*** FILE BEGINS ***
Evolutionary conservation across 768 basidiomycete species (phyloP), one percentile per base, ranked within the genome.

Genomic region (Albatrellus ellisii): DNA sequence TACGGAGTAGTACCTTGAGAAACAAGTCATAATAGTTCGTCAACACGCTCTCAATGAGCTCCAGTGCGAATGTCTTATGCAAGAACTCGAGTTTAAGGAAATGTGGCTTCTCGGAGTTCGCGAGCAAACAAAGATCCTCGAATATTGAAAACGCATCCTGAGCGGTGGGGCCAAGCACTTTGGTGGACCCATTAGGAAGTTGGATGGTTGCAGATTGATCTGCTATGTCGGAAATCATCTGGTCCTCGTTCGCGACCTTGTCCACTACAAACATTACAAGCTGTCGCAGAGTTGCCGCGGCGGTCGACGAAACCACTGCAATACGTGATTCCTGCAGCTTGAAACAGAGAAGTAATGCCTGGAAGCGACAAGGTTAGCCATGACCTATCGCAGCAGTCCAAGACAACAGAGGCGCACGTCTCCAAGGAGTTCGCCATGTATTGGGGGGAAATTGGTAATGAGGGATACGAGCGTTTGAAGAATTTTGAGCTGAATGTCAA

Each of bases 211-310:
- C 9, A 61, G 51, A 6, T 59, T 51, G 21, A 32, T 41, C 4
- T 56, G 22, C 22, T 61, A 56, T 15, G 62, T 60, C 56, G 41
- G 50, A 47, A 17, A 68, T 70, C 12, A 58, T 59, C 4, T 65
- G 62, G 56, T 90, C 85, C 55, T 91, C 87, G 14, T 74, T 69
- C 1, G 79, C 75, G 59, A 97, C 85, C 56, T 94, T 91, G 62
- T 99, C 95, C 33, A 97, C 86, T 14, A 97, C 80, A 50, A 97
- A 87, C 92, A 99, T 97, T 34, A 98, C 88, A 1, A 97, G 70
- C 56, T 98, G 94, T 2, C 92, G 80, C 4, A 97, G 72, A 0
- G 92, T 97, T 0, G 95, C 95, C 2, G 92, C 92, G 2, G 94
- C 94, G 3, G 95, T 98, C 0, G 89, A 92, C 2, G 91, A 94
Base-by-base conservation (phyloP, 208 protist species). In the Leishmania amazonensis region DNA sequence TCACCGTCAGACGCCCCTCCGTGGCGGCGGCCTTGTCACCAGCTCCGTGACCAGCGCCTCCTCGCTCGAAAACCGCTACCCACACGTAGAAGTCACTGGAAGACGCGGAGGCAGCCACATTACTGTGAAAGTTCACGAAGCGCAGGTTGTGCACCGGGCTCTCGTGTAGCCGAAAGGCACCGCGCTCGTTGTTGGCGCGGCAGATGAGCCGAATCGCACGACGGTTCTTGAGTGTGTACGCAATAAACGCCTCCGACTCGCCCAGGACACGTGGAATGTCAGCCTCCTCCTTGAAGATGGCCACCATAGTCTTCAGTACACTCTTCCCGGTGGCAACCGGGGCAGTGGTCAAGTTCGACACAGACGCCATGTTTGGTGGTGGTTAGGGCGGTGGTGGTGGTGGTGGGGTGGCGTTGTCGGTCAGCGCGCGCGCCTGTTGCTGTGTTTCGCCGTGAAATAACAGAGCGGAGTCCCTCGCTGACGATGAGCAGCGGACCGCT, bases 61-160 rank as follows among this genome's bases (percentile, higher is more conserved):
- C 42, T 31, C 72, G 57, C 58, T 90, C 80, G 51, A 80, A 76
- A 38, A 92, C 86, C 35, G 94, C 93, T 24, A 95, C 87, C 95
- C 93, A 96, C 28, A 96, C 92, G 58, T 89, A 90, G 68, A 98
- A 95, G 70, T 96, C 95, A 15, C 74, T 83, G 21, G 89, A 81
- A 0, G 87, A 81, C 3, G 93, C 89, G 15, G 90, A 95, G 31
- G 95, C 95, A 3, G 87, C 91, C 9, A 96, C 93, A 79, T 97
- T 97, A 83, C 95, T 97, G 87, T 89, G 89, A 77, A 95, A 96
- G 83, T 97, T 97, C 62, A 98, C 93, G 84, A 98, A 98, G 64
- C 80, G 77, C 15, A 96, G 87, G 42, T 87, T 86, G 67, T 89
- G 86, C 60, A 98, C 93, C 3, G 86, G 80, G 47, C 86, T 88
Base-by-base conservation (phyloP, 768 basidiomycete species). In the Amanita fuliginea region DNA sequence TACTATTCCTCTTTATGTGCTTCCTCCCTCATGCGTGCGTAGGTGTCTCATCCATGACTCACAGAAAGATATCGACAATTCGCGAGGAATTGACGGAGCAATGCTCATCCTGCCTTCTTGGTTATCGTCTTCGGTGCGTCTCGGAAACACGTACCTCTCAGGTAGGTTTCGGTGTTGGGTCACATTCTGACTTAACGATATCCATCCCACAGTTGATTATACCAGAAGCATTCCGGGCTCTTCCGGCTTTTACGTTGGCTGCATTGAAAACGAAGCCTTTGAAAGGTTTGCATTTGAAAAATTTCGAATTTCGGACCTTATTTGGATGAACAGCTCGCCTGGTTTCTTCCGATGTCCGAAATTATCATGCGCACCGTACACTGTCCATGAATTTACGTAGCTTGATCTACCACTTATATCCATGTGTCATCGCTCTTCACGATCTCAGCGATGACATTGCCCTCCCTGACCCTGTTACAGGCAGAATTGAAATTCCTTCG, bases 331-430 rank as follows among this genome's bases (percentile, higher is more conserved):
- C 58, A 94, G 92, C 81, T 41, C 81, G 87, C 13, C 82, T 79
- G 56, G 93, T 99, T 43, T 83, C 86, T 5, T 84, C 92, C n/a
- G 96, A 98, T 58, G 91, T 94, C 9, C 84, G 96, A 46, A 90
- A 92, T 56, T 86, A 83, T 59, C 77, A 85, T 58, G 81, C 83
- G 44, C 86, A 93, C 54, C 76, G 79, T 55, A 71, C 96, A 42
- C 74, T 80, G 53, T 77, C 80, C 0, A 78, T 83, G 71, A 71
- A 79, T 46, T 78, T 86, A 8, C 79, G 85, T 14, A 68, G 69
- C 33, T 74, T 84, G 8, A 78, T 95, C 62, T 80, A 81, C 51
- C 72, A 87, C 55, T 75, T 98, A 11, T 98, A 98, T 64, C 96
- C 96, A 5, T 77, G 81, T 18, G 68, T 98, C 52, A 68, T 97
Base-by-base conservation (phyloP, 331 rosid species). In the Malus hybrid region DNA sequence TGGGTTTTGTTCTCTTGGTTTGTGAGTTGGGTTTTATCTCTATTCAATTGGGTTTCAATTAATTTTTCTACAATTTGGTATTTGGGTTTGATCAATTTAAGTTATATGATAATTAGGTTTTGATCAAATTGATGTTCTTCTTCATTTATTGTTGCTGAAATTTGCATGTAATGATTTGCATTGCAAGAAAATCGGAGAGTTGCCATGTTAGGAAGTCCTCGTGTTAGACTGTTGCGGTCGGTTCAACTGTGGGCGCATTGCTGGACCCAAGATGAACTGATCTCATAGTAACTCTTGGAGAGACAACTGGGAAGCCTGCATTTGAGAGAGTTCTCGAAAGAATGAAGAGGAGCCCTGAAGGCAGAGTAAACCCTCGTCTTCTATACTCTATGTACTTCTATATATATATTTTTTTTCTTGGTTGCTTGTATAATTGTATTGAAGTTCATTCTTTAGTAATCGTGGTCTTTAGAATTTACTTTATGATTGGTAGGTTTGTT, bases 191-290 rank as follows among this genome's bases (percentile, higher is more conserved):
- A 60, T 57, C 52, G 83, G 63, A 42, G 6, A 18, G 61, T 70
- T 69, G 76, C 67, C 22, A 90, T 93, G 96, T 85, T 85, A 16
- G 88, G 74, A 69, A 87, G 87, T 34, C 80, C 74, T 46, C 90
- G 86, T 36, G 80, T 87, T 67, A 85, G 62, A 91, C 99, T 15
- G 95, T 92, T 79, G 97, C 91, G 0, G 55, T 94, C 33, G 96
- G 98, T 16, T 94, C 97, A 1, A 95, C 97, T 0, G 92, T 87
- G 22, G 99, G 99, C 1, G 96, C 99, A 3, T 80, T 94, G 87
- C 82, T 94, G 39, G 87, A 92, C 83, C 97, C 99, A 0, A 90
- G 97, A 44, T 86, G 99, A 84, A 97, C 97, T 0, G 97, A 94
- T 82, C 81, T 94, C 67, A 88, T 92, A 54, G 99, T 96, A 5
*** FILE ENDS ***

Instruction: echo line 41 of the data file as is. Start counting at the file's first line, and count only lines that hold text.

- G 95, T 92, T 79, G 97, C 91, G 0, G 55, T 94, C 33, G 96